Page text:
(Originally published here on April 11, 2023 in the South China Morning Post.)
If Taiwanese President Tsai Ing-wen’s meetings with House Speaker Kevin McCarthy and other US lawmakers last week represented informal relations, many heads of state officially recognised by Washington must have been wondering if they would be better off with the “self-ruled island” moniker instead of “country”.
Beijing’s furious reactions to high-profile engagements like we saw at the Ronald Reagan Presidential Library last week should come as no surprise. Even so, the optics – including the backdrop of a decommissioned Air Force One plane suspended behind Tsai and McCarthy – obscured something the mainland authorities should care about more.
McCarthy – who, along with the rest of his party’s right flank, was openly sceptical and derisive of US President Joe Biden’s pledge of unending support for Ukraine’s effort to repel Russia’s invasion – sang a different tune on the matter in his press conference with Tsai.
Tying efforts to counter Beijing to Ukraine’s struggle against Russian brutality, he said: “The best way to [prevent Beijing from attacking Taiwan] is supply the weapons that allow people to deter war, supply the weapons that people could defend themselves [with]. It is a critical lesson that we learned through Ukraine.”
Only a few months ago, while pandering to his party’s right flank to secure their support for the role of speaker, he warned that Republicans should not write a “blank cheque” for Ukraine.
This pivot got very little press. McCarthy has been around long enough for us to know he will take any position or cut any deal necessary to hold on to power, and efforts to highlight his ideological contradictions hit the point of diminishing returns long ago.
But that is no reason to dismiss it. McCarthy’s latest position on Ukraine underscores the cross winds now buffeting a party that is still headed by Donald Trump, a figure who is incapable of uttering a negative comment about Russian President Vladimir Putin, and couldn’t completely conceal his admiration for other authoritarians, including President Xi Jinping.
Speaking of Trump, we should note that the reverberations from his arraignment in New York last week – an event of massive proportions in domestic politics – drew some attention away from the Tsai-McCarthy meeting. The unprecedented nature of Trump’s indictment also obscured another startling ideological leap in terms of Republican support for Ukraine, which also has implications for Beijing.
As Trump was being escorted before his judge, his former secretary of state Mike Pompeo was tweeting from Kyiv about “the bravery of the Ukrainian people” in the face of “the damage caused by Putin’s invasion”.
Is it cynical to point out here that Pompeo emerged as a Ukraine supporter after there was little doubt that the Russian military machine is broken and incapable of subduing Ukraine? Did Nato’s expansion finally push Pompeo, a likely candidate in next year’s presidential election, to switch sides in the stand-off between the Kremlin and Kyiv that was brewing long before Russian troops began their assault.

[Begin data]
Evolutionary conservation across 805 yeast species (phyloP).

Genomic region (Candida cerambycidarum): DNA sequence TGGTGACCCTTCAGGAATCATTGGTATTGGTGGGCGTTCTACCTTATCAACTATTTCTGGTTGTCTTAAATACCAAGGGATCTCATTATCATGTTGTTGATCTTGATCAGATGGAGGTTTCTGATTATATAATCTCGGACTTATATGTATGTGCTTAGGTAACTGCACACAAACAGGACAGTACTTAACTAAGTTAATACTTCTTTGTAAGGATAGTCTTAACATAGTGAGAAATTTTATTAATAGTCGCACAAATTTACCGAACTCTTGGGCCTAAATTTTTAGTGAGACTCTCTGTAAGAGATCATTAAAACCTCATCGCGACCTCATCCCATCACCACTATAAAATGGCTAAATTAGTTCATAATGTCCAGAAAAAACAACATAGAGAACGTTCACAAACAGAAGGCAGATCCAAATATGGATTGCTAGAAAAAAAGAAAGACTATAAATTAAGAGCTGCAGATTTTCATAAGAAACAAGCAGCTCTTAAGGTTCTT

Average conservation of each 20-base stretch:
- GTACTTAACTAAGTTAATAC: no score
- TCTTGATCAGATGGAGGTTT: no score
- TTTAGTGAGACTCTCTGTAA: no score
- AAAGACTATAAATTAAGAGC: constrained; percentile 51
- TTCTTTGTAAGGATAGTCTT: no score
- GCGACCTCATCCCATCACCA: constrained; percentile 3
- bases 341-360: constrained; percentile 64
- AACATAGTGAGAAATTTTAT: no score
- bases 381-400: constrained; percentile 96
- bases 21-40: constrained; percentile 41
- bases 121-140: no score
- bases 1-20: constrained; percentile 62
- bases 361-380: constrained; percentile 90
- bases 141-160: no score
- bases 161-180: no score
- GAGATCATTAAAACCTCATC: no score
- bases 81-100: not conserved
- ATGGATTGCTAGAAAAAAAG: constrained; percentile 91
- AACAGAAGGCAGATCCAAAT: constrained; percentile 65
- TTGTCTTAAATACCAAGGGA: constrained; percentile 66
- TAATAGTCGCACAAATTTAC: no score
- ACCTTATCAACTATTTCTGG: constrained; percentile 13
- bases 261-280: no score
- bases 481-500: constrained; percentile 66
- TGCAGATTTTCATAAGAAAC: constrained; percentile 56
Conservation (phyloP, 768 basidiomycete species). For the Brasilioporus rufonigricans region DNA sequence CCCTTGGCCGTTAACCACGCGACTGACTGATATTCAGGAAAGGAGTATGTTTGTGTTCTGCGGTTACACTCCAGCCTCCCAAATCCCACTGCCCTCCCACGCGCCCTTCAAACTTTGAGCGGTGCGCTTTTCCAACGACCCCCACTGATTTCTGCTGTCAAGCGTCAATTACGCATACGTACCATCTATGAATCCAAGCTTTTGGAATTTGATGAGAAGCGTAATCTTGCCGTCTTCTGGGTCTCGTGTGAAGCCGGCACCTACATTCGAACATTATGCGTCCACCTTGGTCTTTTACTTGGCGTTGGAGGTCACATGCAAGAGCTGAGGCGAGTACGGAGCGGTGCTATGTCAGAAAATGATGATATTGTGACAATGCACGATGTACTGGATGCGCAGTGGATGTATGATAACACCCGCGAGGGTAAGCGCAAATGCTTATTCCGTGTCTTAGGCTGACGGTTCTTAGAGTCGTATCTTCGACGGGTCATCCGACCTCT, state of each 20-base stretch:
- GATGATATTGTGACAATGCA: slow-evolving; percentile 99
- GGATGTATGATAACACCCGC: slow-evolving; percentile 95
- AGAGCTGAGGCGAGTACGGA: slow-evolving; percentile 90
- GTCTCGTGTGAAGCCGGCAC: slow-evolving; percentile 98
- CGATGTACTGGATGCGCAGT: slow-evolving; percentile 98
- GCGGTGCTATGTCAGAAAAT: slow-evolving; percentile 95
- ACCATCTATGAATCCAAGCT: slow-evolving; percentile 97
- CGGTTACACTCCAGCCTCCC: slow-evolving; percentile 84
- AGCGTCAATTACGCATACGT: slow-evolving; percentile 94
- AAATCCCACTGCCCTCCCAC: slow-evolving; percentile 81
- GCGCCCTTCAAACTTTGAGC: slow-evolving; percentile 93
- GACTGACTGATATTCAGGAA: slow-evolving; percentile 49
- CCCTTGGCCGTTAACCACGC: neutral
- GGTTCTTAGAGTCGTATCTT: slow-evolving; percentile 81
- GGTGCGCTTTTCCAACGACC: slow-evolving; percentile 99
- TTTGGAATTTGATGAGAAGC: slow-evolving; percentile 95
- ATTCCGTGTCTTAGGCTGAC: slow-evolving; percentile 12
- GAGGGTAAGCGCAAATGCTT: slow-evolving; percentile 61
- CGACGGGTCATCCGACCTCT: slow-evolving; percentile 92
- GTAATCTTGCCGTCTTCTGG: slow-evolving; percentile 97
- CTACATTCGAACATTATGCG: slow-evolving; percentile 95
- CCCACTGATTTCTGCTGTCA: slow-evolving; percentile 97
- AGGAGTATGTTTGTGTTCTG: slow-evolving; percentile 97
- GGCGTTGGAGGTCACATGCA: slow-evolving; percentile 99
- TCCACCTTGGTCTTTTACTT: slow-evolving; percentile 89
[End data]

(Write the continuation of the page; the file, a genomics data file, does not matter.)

Whatever the case, the rules-based world order established by the West after World War II, one that has embraced civil liberties and minority rights, has not folded the way that Moscow, Beijing and the Republican Party’s Trump-led “make America great again” wing might have wished.
For Republicans, there is now no escape from the reality that Beijing doesn’t want an emboldened Ukraine backed by Western weapons to lead to Putin’s downfall. That is why the Chinese government will do anything short of supplying weapons to prevent such an outcome.
For Pompeo, who made hard-line positions against Beijing one of his highest priorities, this is a problem. He will find it difficult to live down his comments in February 2022 – while the US intelligence community he used to direct was warning the world that the Kremlin was about to invade Ukraine – that Putin deserves respect.
That remark underscored how wedded Pompeo is to the culture war that his party is waging against the rights of women and the LGBTQ community. This appears to be the only strategy it has in the absence of actual economic policy proposals.
His trip to Ukraine is a good start. However, a quick scan of his Twitter feed shows that Pompeo is soldiering on against “toxic wokeness” – a rhetorical battle Putin is also fighting, except with missiles and bullets.
Sooner or later, Pompeo and the rest of the Republican Party’s right wing will need to understand that their defence of Taiwan – the only place in Asia where same-sex couples can legally marry – and their weakening support for Putin are completely incompatible with their hatred of the Western world’s liberal democratic values. That will be more problematic for Beijing than the Taiwanese leadership’s meetings with US lawmakers.